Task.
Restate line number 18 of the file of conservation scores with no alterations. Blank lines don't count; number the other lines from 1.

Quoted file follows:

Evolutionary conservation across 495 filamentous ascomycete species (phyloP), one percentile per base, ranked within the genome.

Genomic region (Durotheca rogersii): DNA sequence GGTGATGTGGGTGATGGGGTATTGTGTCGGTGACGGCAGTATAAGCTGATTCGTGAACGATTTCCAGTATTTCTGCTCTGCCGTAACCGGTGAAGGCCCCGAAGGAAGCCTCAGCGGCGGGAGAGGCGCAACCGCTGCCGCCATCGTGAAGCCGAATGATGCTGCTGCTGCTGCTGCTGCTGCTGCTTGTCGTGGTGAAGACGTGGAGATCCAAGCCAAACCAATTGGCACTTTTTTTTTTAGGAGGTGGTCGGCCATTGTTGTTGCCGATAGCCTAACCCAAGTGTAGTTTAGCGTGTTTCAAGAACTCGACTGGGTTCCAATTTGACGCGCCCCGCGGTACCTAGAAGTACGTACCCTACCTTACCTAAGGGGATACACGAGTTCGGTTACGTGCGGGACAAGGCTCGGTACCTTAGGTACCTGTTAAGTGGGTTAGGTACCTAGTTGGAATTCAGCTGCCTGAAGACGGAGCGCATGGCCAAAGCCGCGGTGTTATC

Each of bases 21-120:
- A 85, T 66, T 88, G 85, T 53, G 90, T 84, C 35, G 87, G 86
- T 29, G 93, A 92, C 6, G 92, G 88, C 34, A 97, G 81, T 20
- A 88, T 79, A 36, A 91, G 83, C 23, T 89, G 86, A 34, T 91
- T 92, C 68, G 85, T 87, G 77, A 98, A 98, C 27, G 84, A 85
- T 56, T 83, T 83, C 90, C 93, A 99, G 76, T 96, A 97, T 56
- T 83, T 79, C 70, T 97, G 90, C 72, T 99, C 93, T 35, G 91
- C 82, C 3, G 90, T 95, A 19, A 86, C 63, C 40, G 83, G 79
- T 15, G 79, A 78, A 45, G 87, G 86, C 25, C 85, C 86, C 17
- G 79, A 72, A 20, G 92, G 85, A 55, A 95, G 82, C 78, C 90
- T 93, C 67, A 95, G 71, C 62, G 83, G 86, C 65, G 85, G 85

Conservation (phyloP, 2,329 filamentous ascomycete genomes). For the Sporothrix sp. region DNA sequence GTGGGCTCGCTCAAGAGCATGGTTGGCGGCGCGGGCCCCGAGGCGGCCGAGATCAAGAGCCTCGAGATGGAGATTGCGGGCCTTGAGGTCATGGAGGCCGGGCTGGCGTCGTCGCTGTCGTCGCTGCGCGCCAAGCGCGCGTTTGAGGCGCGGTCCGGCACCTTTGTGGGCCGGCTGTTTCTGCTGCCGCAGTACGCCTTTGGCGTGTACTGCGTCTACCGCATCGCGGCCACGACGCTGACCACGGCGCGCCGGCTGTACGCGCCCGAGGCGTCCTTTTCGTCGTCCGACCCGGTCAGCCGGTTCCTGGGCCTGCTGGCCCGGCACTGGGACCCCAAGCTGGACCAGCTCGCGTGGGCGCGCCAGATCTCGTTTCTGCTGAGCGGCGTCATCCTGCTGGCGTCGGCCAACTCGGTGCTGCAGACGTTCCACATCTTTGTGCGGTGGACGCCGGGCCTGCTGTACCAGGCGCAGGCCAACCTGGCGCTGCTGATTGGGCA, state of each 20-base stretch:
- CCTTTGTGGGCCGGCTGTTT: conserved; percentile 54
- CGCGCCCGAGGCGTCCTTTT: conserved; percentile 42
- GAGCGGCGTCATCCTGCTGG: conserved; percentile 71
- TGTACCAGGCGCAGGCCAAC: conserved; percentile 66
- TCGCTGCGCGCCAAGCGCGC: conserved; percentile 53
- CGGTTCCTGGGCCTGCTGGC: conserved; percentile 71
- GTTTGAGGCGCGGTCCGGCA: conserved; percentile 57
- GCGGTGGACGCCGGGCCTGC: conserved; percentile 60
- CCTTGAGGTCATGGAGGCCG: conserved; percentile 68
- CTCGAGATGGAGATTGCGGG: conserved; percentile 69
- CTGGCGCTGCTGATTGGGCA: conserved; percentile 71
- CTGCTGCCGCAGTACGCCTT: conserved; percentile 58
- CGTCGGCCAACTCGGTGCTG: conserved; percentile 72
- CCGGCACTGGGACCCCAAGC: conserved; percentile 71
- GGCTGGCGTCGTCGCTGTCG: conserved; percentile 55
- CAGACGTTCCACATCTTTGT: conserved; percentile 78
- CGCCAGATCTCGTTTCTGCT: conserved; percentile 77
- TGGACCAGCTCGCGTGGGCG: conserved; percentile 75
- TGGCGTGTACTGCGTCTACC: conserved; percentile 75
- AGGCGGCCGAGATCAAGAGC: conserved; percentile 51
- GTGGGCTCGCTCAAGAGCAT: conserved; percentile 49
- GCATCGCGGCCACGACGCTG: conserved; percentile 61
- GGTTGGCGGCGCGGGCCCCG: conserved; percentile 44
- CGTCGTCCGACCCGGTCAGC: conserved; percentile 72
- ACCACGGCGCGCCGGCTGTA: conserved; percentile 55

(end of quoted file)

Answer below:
- TGTACCAGGCGCAGGCCAAC: conserved; percentile 66